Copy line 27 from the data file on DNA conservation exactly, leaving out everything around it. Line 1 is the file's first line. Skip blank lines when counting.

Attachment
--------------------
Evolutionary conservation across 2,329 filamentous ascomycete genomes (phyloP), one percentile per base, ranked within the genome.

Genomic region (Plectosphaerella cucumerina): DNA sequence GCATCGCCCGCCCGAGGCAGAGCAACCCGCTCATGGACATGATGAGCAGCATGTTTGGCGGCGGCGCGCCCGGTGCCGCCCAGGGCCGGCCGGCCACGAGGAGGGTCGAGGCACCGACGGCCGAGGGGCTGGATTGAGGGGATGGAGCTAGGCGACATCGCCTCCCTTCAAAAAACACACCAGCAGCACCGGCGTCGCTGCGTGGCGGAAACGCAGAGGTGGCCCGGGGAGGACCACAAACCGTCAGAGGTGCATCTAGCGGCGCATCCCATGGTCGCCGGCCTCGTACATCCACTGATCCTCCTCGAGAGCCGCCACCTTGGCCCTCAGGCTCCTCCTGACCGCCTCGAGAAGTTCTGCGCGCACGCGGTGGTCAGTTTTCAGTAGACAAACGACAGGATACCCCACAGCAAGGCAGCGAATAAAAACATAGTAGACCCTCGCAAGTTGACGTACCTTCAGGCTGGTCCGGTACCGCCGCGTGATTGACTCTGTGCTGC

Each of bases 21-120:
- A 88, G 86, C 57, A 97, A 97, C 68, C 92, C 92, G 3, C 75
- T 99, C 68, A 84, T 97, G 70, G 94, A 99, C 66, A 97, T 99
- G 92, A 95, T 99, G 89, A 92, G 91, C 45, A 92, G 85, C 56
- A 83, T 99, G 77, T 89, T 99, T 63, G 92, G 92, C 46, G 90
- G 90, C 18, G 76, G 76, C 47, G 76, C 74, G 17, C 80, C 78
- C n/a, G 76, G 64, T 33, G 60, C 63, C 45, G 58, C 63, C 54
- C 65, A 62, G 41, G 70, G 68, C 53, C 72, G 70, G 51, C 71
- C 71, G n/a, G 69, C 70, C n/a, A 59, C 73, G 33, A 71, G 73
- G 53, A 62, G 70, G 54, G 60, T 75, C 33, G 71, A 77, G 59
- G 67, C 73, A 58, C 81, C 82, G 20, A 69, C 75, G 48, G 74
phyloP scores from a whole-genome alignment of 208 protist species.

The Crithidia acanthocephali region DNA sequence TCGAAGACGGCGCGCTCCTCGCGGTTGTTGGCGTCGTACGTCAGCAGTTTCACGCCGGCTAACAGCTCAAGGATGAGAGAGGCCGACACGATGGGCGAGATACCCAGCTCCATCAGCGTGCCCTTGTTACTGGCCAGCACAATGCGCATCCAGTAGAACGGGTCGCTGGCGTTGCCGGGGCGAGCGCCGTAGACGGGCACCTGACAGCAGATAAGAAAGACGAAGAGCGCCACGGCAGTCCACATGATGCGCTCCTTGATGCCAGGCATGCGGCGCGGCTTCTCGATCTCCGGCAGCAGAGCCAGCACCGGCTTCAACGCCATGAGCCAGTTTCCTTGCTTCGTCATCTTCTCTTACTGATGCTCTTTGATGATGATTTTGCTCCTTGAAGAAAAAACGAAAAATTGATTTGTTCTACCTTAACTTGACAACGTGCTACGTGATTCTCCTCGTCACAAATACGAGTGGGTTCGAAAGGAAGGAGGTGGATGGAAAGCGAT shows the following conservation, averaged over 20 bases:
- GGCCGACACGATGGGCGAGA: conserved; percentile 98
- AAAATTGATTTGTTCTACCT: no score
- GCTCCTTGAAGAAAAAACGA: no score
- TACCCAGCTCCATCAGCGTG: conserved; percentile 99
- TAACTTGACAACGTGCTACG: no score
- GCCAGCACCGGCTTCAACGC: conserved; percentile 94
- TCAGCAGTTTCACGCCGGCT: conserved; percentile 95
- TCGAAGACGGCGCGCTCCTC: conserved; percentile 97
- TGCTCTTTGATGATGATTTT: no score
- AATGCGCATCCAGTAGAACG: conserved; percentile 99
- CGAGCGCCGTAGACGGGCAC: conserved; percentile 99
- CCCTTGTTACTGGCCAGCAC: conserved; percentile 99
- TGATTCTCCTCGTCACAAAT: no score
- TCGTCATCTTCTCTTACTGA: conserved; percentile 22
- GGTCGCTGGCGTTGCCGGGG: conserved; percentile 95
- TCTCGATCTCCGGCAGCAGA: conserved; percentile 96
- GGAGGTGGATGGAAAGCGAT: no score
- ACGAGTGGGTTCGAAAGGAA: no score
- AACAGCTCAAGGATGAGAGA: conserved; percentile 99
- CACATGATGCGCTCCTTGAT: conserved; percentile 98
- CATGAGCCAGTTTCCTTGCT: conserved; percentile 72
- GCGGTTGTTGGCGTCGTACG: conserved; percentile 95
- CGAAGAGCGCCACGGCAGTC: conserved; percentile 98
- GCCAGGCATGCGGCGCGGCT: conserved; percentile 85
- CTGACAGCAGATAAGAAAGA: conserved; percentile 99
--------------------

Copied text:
- CCCTTGTTACTGGCCAGCAC: conserved; percentile 99